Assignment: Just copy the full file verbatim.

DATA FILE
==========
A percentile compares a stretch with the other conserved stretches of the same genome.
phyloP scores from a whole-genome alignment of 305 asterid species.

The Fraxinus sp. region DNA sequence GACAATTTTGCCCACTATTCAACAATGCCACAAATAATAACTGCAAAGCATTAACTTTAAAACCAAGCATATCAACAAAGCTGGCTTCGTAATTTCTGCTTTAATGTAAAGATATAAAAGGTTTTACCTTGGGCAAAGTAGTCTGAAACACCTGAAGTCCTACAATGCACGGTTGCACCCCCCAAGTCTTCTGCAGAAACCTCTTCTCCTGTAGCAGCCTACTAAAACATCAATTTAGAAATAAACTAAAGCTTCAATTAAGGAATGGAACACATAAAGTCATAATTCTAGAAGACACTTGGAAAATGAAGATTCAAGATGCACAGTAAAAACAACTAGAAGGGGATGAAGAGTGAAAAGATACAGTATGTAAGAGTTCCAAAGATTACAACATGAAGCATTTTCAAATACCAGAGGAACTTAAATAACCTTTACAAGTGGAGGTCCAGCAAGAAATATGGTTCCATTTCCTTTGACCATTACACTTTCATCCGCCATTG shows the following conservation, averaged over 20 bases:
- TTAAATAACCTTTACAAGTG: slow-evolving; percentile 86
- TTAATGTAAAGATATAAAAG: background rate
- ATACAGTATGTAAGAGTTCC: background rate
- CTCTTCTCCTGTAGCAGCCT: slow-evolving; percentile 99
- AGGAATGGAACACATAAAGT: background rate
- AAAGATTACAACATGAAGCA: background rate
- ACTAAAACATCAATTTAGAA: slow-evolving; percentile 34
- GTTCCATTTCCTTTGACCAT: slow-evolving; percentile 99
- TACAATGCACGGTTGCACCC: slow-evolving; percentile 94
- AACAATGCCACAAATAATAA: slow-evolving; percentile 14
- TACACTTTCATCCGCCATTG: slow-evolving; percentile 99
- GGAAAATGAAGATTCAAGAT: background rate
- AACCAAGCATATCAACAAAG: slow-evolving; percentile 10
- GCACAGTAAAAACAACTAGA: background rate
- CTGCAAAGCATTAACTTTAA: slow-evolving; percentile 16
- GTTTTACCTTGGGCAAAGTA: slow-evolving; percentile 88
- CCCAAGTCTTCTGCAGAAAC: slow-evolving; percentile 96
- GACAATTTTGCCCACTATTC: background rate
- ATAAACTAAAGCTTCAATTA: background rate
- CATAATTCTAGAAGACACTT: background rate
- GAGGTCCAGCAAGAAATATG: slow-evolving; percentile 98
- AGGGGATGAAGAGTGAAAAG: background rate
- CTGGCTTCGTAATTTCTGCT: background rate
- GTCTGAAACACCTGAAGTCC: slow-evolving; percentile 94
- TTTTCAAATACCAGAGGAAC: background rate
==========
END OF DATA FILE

A percentile compares a stretch with the other conserved stretches of the same genome.
phyloP scores from a whole-genome alignment of 305 asterid species.

The Fraxinus sp. region DNA sequence GACAATTTTGCCCACTATTCAACAATGCCACAAATAATAACTGCAAAGCATTAACTTTAAAACCAAGCATATCAACAAAGCTGGCTTCGTAATTTCTGCTTTAATGTAAAGATATAAAAGGTTTTACCTTGGGCAAAGTAGTCTGAAACACCTGAAGTCCTACAATGCACGGTTGCACCCCCCAAGTCTTCTGCAGAAACCTCTTCTCCTGTAGCAGCCTACTAAAACATCAATTTAGAAATAAACTAAAGCTTCAATTAAGGAATGGAACACATAAAGTCATAATTCTAGAAGACACTTGGAAAATGAAGATTCAAGATGCACAGTAAAAACAACTAGAAGGGGATGAAGAGTGAAAAGATACAGTATGTAAGAGTTCCAAAGATTACAACATGAAGCATTTTCAAATACCAGAGGAACTTAAATAACCTTTACAAGTGGAGGTCCAGCAAGAAATATGGTTCCATTTCCTTTGACCATTACACTTTCATCCGCCATTG shows the following conservation, averaged over 20 bases:
- TTAAATAACCTTTACAAGTG: slow-evolving; percentile 86
- TTAATGTAAAGATATAAAAG: background rate
- ATACAGTATGTAAGAGTTCC: background rate
- CTCTTCTCCTGTAGCAGCCT: slow-evolving; percentile 99
- AGGAATGGAACACATAAAGT: background rate
- AAAGATTACAACATGAAGCA: background rate
- ACTAAAACATCAATTTAGAA: slow-evolving; percentile 34
- GTTCCATTTCCTTTGACCAT: slow-evolving; percentile 99
- TACAATGCACGGTTGCACCC: slow-evolving; percentile 94
- AACAATGCCACAAATAATAA: slow-evolving; percentile 14
- TACACTTTCATCCGCCATTG: slow-evolving; percentile 99
- GGAAAATGAAGATTCAAGAT: background rate
- AACCAAGCATATCAACAAAG: slow-evolving; percentile 10
- GCACAGTAAAAACAACTAGA: background rate
- CTGCAAAGCATTAACTTTAA: slow-evolving; percentile 16
- GTTTTACCTTGGGCAAAGTA: slow-evolving; percentile 88
- CCCAAGTCTTCTGCAGAAAC: slow-evolving; percentile 96
- GACAATTTTGCCCACTATTC: background rate
- ATAAACTAAAGCTTCAATTA: background rate
- CATAATTCTAGAAGACACTT: background rate
- GAGGTCCAGCAAGAAATATG: slow-evolving; percentile 98
- AGGGGATGAAGAGTGAAAAG: background rate
- CTGGCTTCGTAATTTCTGCT: background rate
- GTCTGAAACACCTGAAGTCC: slow-evolving; percentile 94
- TTTTCAAATACCAGAGGAAC: background rate